Monday, November 1, 2010

Hope, Harvest, Heaven, & Halloween

Here we are – it’s Halloween.

I’ve loved this holiday for as long as I can remember. I love Halloween for its feeling, for its blend of fantasy & festivity, its feasting & fun.

Something in the human imagination loves to tap the ancient & archetypal impulse to mock the mundane of ordinary time & to masquerade &/or mirror aspects of ourselves that are otherwise latent or sleepy or repressed.

Something in our cultural & culinary DNA crafts with creativity the annual costume & ritual & craves with a healthy appetite: pumpkins & pumpkin seeds & pumpkin pie; apples, candied apples, & apple cider; sugar & more sugar & sweet treats of so many varieties.

Sometime, a long time ago, the ancient Celtic, pre-Christian holiday of Samhain blended with the Christian-Catholic celebrations of All Saints Day & All Souls Day as also in North America we remember the Mexican Day of the Dead to ultimately form Halloween, a deeply ecumenical & eclectic interspiritual occasion.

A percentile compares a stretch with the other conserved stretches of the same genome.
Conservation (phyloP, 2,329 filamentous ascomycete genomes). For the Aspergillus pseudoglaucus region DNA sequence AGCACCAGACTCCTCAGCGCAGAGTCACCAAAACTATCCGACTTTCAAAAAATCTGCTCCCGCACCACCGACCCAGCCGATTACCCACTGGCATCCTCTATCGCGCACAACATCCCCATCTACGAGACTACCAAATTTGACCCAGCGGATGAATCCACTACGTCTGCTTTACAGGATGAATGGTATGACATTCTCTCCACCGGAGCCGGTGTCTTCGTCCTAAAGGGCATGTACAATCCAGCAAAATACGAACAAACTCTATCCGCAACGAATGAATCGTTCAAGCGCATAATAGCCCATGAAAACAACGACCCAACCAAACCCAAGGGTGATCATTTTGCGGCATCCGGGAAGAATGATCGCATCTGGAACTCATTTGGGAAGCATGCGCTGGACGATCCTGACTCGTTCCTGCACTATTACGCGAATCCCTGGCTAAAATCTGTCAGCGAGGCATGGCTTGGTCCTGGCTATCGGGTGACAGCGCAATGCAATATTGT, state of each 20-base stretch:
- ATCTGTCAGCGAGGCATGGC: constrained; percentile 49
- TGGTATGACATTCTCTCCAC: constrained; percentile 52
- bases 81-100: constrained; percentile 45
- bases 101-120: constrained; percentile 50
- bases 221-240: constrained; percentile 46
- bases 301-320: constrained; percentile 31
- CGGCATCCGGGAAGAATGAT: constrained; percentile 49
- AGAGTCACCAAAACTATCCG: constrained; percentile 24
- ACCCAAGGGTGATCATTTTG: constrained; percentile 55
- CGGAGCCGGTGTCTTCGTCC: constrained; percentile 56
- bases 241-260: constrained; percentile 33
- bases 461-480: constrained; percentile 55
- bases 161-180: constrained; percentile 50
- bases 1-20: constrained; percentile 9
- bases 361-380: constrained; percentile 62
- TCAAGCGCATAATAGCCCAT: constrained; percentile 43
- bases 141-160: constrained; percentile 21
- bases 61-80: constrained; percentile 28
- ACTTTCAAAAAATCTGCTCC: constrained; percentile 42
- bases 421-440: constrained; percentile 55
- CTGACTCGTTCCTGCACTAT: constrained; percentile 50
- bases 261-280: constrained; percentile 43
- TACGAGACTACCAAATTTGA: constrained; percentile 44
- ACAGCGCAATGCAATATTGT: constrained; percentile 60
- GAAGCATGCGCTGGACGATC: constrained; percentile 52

Just as our observance of Christmas is carefully timed to coincide to with the Winter Solstice in the northern hemisphere or our celebration of Easter arrives around the time of the Spring Equinox, the entire Christian calendar shares wide roots with the changing of the seasons, with the turning of the year, with the natural religious antecedents of the Jesus movements.

More than simple & quiet acknowledgement, just what might be our best understanding of Christianity’s connections with the spiritual & religious practices of our Native European ancestors?

The better aspects of these thematic unities tend to get untied as these threads don’t get talked about very much in Christian circles, but when they do get discussed by certain contemporary Christians, they tend to make folks very uncomfortable, especially around the holiday of Halloween.

Some folks prefer to see Halloween as a non-religious pop-culture observance, not unlike the Super Bowl or the World Series & probably most like Mardi Gras.


Some evangelicals harbor strong suspicions & hostilities towards Halloween & its alleged promotion of Witchcraft & Satanism. Some folks who cannot just ignore this time of year have reclaimed it as a de-fanged & demon-free “harvest festival.” Still others have re-framed the more traditional haunted house as the equally creepy “Hell House,” which, according to a documentary I’ve seen, literally scares the hell out of teenagers & spooks them into submitting to the doctrine of salvation.